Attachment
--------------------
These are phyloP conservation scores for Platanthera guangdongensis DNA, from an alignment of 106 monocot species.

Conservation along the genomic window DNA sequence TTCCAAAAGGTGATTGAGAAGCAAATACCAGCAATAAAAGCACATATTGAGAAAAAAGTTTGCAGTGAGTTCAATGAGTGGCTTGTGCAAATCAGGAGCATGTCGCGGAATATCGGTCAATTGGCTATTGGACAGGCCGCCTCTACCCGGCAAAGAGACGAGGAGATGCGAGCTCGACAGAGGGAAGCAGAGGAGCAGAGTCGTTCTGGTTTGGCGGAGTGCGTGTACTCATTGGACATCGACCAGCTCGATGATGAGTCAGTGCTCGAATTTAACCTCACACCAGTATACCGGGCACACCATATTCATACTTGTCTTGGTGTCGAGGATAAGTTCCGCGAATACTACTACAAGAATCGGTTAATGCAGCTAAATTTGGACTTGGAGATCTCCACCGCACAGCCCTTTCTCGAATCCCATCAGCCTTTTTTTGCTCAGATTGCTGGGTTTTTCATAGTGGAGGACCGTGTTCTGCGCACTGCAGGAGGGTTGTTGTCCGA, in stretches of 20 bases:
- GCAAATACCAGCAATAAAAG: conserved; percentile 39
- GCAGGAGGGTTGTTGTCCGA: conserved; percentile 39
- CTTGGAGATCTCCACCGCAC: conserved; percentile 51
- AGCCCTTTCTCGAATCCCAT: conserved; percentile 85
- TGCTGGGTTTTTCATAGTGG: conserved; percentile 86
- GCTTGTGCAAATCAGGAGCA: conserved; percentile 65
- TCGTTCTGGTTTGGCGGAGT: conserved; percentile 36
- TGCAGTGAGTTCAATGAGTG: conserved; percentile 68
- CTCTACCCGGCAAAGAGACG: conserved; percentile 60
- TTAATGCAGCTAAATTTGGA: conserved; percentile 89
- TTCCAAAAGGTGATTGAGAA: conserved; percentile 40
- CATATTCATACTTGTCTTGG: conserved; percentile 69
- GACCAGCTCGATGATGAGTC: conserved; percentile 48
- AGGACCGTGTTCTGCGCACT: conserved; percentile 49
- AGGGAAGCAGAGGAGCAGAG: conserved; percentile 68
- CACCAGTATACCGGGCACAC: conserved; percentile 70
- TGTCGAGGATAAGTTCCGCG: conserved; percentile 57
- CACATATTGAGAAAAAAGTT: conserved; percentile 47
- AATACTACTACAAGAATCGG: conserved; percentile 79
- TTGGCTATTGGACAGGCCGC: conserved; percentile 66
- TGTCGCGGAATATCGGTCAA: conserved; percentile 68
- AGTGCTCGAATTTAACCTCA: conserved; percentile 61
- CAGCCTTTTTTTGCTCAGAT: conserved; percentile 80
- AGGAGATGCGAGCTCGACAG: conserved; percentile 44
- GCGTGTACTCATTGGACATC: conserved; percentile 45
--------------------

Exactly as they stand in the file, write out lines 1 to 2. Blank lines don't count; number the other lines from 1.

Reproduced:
These are phyloP conservation scores for Platanthera guangdongensis DNA, from an alignment of 106 monocot species.

Conservation along the genomic window DNA sequence TTCCAAAAGGTGATTGAGAAGCAAATACCAGCAATAAAAGCACATATTGAGAAAAAAGTTTGCAGTGAGTTCAATGAGTGGCTTGTGCAAATCAGGAGCATGTCGCGGAATATCGGTCAATTGGCTATTGGACAGGCCGCCTCTACCCGGCAAAGAGACGAGGAGATGCGAGCTCGACAGAGGGAAGCAGAGGAGCAGAGTCGTTCTGGTTTGGCGGAGTGCGTGTACTCATTGGACATCGACCAGCTCGATGATGAGTCAGTGCTCGAATTTAACCTCACACCAGTATACCGGGCACACCATATTCATACTTGTCTTGGTGTCGAGGATAAGTTCCGCGAATACTACTACAAGAATCGGTTAATGCAGCTAAATTTGGACTTGGAGATCTCCACCGCACAGCCCTTTCTCGAATCCCATCAGCCTTTTTTTGCTCAGATTGCTGGGTTTTTCATAGTGGAGGACCGTGTTCTGCGCACTGCAGGAGGGTTGTTGTCCGA, in stretches of 20 bases: